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    I think that a story can have as many POV characters as it can stand. That said, I think that every story has to focus on a limited number. I've been plodding through the unabridged Les Miserables. A huge cast of characters (not to mention any number of long side tracks), but over all there were a limited number that he dwelled on for any length of time. Others came an went as needed. Overall the exact number doesn't matter, it is how many are up in the air at any one time that you have to concentrate on. Not every POV requires that you concentrate, sometimes they can be just to provide information.

    Great stories can have one POV character or twenty, but there are always going to be major ones and minor ones and a good writer will keep the balance to keep the reader's interest. I've heard a lot of people comment on Jordan and how he started to lose sight of the balance. He started with a large cast and he just made it bigger rather than letting some drop off when he added new ones. I have a friend who went on and on about this. Les Miserables is a good example of keeping the balance. There are a lot overall, but only a handful in any section.

  8. #53
    Fulgurous Moderator KatG's Avatar
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    Quote Originally Posted by kissmequick View Post
    He does write omni as it should be written (with a coherent narrator) rather than as it it is sometimes seen as (let's just go in everyone's heads! Because I can! No, it does not work that way., STUDY omni, as you would any other part of writing)

    If you write omni, read it, research it. Know that you are basically telling the story from a viewpoint, it just isn't one of the characters (well, usually). Give your narrator a voice (even if it blends into the background, YOU should know the voice, voice is super important in omni, even if no one else ever sees it The narrators voice is what holds the whole book together.)

    REad

    Study

    Same as other POVs . Be aware that it is, possibly, the hardest POV to pull off well.
    There are two techniques that are characteristic of omniscient formats (and they are not the only two but the two major aspects as opposed to first person or third person tight.) One is the omniscient narrator voice, which is narration that does not come from any character's pov and when employed is essentially telling the story. The second is multiple pov's in which more than one character's pov is given in the same section of text. The multiple pov's do come from the fact that a text is omniscient and thus able to cover all thoughts as desired, plus outside information as desired, but using multiple povs in a section does not require additionally an omniscient narrator voice (no character pov,) clearly presented to go with them. You can have one and not the other. Omniscient narration without multiple povs is fairly common (see Harry Potter.) Multiple pov's without omniscient narration somewhere in the book is less common but not odd. And even if omniscient narration is clearly presented as a separate voice somewhere in the book, that does not mean the separate voice has to be clearly present when you're doing multiple pov's, although it often is. So again, that's a stylistic preference, not a requirement.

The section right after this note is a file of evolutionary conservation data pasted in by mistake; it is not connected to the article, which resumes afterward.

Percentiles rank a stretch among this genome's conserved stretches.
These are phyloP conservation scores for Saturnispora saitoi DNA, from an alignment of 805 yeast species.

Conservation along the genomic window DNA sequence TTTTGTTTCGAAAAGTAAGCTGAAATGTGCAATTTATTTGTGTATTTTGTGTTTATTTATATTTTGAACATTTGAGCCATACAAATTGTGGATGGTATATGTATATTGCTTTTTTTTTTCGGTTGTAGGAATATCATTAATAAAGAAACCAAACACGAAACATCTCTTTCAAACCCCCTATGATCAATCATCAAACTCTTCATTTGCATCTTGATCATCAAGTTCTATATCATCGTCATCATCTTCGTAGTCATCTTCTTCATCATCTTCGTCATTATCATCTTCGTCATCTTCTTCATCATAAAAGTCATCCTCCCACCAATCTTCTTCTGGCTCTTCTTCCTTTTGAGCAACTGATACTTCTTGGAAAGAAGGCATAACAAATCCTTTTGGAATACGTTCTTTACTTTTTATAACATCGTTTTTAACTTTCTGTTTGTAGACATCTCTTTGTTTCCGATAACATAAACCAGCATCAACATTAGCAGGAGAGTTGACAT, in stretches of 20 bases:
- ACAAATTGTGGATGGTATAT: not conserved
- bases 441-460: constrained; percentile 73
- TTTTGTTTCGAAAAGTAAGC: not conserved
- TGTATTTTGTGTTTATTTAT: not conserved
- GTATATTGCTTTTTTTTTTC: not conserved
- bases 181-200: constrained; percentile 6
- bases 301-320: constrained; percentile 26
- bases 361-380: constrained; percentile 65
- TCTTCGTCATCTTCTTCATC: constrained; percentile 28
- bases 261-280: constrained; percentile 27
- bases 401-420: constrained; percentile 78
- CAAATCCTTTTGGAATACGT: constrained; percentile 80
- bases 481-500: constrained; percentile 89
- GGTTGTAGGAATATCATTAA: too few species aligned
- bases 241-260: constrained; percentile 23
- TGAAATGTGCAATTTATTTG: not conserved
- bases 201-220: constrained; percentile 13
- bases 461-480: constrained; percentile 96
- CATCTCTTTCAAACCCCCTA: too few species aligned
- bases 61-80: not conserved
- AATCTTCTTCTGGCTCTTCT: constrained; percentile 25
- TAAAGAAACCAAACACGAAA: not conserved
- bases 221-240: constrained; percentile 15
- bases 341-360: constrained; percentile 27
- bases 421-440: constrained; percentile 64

Again, processing multiple povs is not particularly hard for readers to do. If omniscient were hard for readers, Lord of the Rings wouldn't be quite the big deal that it has been. But if the OP is worried about having too many pov characters, I don't think the inclusion of an omniscient narrator as the way to structure that text is the direction desired. Third person limited would probably serve. For what Erikson was doing, however, nothing but an omniscient set of techniques was going to work. Big fantasy stories or SF stories can be done in any type of format. The choice has a lot to do with how the author wants to think about the story, and as Fung pointed out, you may end up completely changing formats between first draft and final.